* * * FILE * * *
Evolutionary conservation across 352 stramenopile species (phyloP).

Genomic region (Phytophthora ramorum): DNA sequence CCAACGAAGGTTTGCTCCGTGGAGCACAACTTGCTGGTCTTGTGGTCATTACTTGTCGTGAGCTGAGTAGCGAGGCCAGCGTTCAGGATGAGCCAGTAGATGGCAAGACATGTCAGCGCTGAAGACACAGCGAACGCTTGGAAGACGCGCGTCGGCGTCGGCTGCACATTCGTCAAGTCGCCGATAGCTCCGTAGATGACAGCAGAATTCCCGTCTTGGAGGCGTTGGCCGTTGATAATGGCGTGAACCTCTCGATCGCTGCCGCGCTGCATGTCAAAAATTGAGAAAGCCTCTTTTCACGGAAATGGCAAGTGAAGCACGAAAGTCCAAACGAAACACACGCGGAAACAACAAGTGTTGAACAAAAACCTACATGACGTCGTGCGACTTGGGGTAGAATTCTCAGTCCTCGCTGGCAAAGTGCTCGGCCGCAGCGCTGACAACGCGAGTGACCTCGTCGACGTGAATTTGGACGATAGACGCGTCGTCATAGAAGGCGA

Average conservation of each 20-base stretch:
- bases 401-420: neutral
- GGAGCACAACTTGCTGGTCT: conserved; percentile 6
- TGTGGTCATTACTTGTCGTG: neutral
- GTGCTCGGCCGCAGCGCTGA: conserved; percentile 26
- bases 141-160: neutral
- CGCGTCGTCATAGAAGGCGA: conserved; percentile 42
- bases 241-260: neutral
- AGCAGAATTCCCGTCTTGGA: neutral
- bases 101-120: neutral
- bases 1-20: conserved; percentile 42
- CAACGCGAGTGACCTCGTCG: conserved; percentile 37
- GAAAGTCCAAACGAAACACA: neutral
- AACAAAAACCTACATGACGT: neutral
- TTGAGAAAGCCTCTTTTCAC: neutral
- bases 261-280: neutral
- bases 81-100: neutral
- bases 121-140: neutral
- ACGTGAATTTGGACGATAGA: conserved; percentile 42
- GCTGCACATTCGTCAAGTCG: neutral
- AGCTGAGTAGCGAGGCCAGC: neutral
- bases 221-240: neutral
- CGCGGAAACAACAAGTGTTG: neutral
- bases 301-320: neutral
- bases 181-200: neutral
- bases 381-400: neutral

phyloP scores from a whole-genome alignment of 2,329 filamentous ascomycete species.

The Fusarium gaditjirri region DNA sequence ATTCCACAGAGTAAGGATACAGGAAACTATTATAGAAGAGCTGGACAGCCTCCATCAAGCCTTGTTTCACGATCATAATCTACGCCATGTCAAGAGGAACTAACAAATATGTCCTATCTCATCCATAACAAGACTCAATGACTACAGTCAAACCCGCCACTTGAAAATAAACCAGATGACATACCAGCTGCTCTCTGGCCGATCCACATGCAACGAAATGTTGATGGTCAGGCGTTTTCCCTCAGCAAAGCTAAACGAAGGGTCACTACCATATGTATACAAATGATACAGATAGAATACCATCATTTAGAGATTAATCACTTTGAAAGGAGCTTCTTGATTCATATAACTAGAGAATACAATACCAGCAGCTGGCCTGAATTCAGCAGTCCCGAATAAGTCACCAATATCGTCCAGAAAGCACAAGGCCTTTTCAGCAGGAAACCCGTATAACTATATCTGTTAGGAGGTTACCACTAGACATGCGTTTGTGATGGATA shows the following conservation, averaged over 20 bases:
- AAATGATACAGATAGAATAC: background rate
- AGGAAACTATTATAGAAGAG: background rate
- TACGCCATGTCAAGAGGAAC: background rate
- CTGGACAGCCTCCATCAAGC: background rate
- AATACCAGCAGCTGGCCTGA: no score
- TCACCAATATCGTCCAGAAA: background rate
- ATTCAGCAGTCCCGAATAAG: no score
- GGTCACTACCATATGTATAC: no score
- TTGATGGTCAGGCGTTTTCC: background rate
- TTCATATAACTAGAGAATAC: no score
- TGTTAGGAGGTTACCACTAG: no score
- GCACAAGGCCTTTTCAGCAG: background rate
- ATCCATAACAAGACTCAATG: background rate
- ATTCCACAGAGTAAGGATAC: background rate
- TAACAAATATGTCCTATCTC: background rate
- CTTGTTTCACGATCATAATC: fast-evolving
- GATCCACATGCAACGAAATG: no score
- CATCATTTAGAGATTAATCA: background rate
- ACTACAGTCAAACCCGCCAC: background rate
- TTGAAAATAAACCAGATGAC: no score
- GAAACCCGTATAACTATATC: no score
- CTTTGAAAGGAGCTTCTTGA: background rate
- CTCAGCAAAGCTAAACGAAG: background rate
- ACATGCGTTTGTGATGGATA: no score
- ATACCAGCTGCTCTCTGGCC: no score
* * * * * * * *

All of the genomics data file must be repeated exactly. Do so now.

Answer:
Evolutionary conservation across 352 stramenopile species (phyloP).

Genomic region (Phytophthora ramorum): DNA sequence CCAACGAAGGTTTGCTCCGTGGAGCACAACTTGCTGGTCTTGTGGTCATTACTTGTCGTGAGCTGAGTAGCGAGGCCAGCGTTCAGGATGAGCCAGTAGATGGCAAGACATGTCAGCGCTGAAGACACAGCGAACGCTTGGAAGACGCGCGTCGGCGTCGGCTGCACATTCGTCAAGTCGCCGATAGCTCCGTAGATGACAGCAGAATTCCCGTCTTGGAGGCGTTGGCCGTTGATAATGGCGTGAACCTCTCGATCGCTGCCGCGCTGCATGTCAAAAATTGAGAAAGCCTCTTTTCACGGAAATGGCAAGTGAAGCACGAAAGTCCAAACGAAACACACGCGGAAACAACAAGTGTTGAACAAAAACCTACATGACGTCGTGCGACTTGGGGTAGAATTCTCAGTCCTCGCTGGCAAAGTGCTCGGCCGCAGCGCTGACAACGCGAGTGACCTCGTCGACGTGAATTTGGACGATAGACGCGTCGTCATAGAAGGCGA

Average conservation of each 20-base stretch:
- bases 401-420: neutral
- GGAGCACAACTTGCTGGTCT: conserved; percentile 6
- TGTGGTCATTACTTGTCGTG: neutral
- GTGCTCGGCCGCAGCGCTGA: conserved; percentile 26
- bases 141-160: neutral
- CGCGTCGTCATAGAAGGCGA: conserved; percentile 42
- bases 241-260: neutral
- AGCAGAATTCCCGTCTTGGA: neutral
- bases 101-120: neutral
- bases 1-20: conserved; percentile 42
- CAACGCGAGTGACCTCGTCG: conserved; percentile 37
- GAAAGTCCAAACGAAACACA: neutral
- AACAAAAACCTACATGACGT: neutral
- TTGAGAAAGCCTCTTTTCAC: neutral
- bases 261-280: neutral
- bases 81-100: neutral
- bases 121-140: neutral
- ACGTGAATTTGGACGATAGA: conserved; percentile 42
- GCTGCACATTCGTCAAGTCG: neutral
- AGCTGAGTAGCGAGGCCAGC: neutral
- bases 221-240: neutral
- CGCGGAAACAACAAGTGTTG: neutral
- bases 301-320: neutral
- bases 181-200: neutral
- bases 381-400: neutral

phyloP scores from a whole-genome alignment of 2,329 filamentous ascomycete species.

The Fusarium gaditjirri region DNA sequence ATTCCACAGAGTAAGGATACAGGAAACTATTATAGAAGAGCTGGACAGCCTCCATCAAGCCTTGTTTCACGATCATAATCTACGCCATGTCAAGAGGAACTAACAAATATGTCCTATCTCATCCATAACAAGACTCAATGACTACAGTCAAACCCGCCACTTGAAAATAAACCAGATGACATACCAGCTGCTCTCTGGCCGATCCACATGCAACGAAATGTTGATGGTCAGGCGTTTTCCCTCAGCAAAGCTAAACGAAGGGTCACTACCATATGTATACAAATGATACAGATAGAATACCATCATTTAGAGATTAATCACTTTGAAAGGAGCTTCTTGATTCATATAACTAGAGAATACAATACCAGCAGCTGGCCTGAATTCAGCAGTCCCGAATAAGTCACCAATATCGTCCAGAAAGCACAAGGCCTTTTCAGCAGGAAACCCGTATAACTATATCTGTTAGGAGGTTACCACTAGACATGCGTTTGTGATGGATA shows the following conservation, averaged over 20 bases:
- AAATGATACAGATAGAATAC: background rate
- AGGAAACTATTATAGAAGAG: background rate
- TACGCCATGTCAAGAGGAAC: background rate
- CTGGACAGCCTCCATCAAGC: background rate
- AATACCAGCAGCTGGCCTGA: no score
- TCACCAATATCGTCCAGAAA: background rate
- ATTCAGCAGTCCCGAATAAG: no score
- GGTCACTACCATATGTATAC: no score
- TTGATGGTCAGGCGTTTTCC: background rate
- TTCATATAACTAGAGAATAC: no score
- TGTTAGGAGGTTACCACTAG: no score
- GCACAAGGCCTTTTCAGCAG: background rate
- ATCCATAACAAGACTCAATG: background rate
- ATTCCACAGAGTAAGGATAC: background rate
- TAACAAATATGTCCTATCTC: background rate
- CTTGTTTCACGATCATAATC: fast-evolving
- GATCCACATGCAACGAAATG: no score
- CATCATTTAGAGATTAATCA: background rate
- ACTACAGTCAAACCCGCCAC: background rate
- TTGAAAATAAACCAGATGAC: no score
- GAAACCCGTATAACTATATC: no score
- CTTTGAAAGGAGCTTCTTGA: background rate
- CTCAGCAAAGCTAAACGAAG: background rate
- ACATGCGTTTGTGATGGATA: no score
- ATACCAGCTGCTCTCTGGCC: no score